The Monetary Policy announced by the RBI on 08th February was largely along expected lines. One needs to understand the context in which the policy was announced. On the one hand, the Indian economy is just about emerging from the cash shortfall caused by the demonetization. On the other hand, inflation continues to stay under control and IIP and core sector are showing green-shoots of recovery. The global scenario is the bigger question mark. BREXIT is raising serious questions over the sustainability of the common currency model while the UK still does not have clarity on its trade strategy post BREXIT. Above all, the US is increasingly making protectionist noises even as Indian companies are already under pressure due to recent measures like H1-B visa restrictions, immigration checks and a likely border tax on outsourcing. It is in this highly charged atmosphere that the Monetary Policy was announced by the RBI…
Key takeaways from the Monetary Policy and its implications…
- The Monetary Policy Committee (MPC), took a decision in its 2-day meeting to keep repo rates unchanged at 6.25%. This leaves the reverse repo rate unchanged at the original level of 5.75% and the MSF and Bank rate unchanged at the 6.75% level. It needs to be remembered that the Bank rate and the Reverse Repo are fixed at a 50 bps spread above and below the repo rate respectively and hence are derived rates.
- The RBI has also chosen to keep the cash reserve ratio (CRR) unchanged at 4% and the statutory liquidity ratio (SLR) unchanged at 20.75%. With the glut of deposits in the banking system after the demonetisation exercise, the RBI had no requirement to really tinker with either of these rates as liquidity was already available in abundance in the system.
- The full year GDP estimate of the RBI was the big surprise in this policy announcement. The market consensus estimate was that the RBI may project GDP growth of just 6.2% for the fiscal year 2016-17. The RBI has projected full year GDP at 6.9%, which is very close to the CSO estimates of 7% in the advance estimates of GDP announced in early January 2017.
- There is a very interesting inference that can be drawn from the RBI GDP growth projections. The original CSO advance estimates were made without considering the impact of demonetization, whereas the RBI estimates have factored the impact of demonetization. One can safely conclude that either the impact of demonetization is likely to be very limited or the aberration will be compensated for in the fourth quarter of the fiscal year 2016-17.
- The policy has identified inflation as the first major reason for not cutting repo rates. Although the CPI inflation has stayed below the RBI mandated long term inflation target of 4% in the last couple of months, RBI sees 3 reasons to worry. Firstly, the non-food inflation at 4.9% continues to be sticky led by housing and healthcare. Secondly, the base effect may have distorted the actual inflation in the last 2 months. Lastly, oil prices could trend higher if the OPEC continues its quotas and that can drive up inflation significantly.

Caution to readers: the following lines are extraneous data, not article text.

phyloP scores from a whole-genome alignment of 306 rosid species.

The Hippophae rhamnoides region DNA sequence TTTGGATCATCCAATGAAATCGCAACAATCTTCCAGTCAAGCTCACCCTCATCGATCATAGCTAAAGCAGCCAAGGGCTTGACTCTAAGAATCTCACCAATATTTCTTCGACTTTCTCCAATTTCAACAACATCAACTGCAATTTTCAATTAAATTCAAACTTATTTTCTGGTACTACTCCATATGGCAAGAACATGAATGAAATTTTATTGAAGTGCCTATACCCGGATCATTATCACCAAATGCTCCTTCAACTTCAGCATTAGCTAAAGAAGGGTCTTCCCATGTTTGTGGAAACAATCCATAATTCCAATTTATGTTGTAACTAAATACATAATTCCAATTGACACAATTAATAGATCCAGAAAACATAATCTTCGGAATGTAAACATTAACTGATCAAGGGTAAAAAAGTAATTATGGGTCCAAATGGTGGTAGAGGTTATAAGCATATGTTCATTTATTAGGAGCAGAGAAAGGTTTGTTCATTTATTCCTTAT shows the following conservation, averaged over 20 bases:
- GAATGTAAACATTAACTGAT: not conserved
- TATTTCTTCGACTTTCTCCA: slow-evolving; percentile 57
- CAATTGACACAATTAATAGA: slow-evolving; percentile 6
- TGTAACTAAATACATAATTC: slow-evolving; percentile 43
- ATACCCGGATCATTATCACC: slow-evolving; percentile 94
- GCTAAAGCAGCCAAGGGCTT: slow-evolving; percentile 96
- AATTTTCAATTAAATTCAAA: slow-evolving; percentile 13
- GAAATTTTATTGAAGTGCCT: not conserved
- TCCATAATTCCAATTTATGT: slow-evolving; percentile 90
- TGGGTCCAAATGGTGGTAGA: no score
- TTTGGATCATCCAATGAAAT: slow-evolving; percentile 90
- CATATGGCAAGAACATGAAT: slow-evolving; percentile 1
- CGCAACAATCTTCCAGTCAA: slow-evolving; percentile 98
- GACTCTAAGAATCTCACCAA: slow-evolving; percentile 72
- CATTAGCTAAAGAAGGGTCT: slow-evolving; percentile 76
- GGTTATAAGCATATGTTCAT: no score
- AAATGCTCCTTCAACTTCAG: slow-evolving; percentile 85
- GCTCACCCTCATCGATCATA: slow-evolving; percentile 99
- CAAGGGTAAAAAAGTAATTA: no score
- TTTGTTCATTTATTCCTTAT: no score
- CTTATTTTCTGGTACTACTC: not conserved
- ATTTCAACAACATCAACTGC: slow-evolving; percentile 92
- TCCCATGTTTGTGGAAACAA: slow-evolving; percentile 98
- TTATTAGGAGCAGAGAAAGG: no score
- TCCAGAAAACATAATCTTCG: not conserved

- The second reason proffered by the RBI to not cut repo rates is that a lot of rate cut has already happened from an end-customer point of view. Banks flush with deposits after demonetization, found their businesses in a piquant situation. They were paying interest on deposits but not earning on loans due to poor loan off-take. Obviously, SBI took the lead by cutting its MCLR by 90 basis points and most other banks followed suit. The net impact was that the eventual transmission of rate cuts to the end customer was more than the rate cuts implemented by the RBI since Jan 2015. This obviated the need for further rate cuts by the RBI.
- The third reason why the RBI did not cut repo rates was that it needed to observe that growth was actually happening. Back in October 2016, the MPC in its minutes had explicitly mentioned that the rate cut was being implemented to spur growth. IIP, Core Sector and PMI-Manufacturing are beginning to show green-shoots of recovery. The time was ripe for the RBI to wait out a couple of months data of growth numbers to get a better understanding of the impact of lower rates on spurring growth in the key sectors of the economy.
- Finally, the global state of flux also contributed to the RBI going slow on repo rate cuts. While the Fed did not tinker with rates in February, Janet Yellen has adopted a very hawkish language and that means one can expect at least another 2 rounds of rate hikes in 2017. RBI preferred to wait out the March Fed policy before taking a call on repo rates in April this year. The RBI also needs to ensure that any repo rate cut does not reduce the India-US yield spread to unsustainable levels. That will lead to further FPI outflows and India has already seen FPI outflows to the tune of $12 billion in the Oct-Dec 2016 quarter.
So where does that leave the outlook for repo rates in the full year 2017? We still believe that there is room for the RBI to undertake two rounds of repo rate cuts of 25 basis points each during the calendar year 2017. That would, of course, depend on the US Fed not getting too hawkish and aggressive on rate hikes during the year. But first, we will have to await the complete details of the MPC deliberations which will be published on February 22nd 2017. That will give a clearer indication of the road ahead!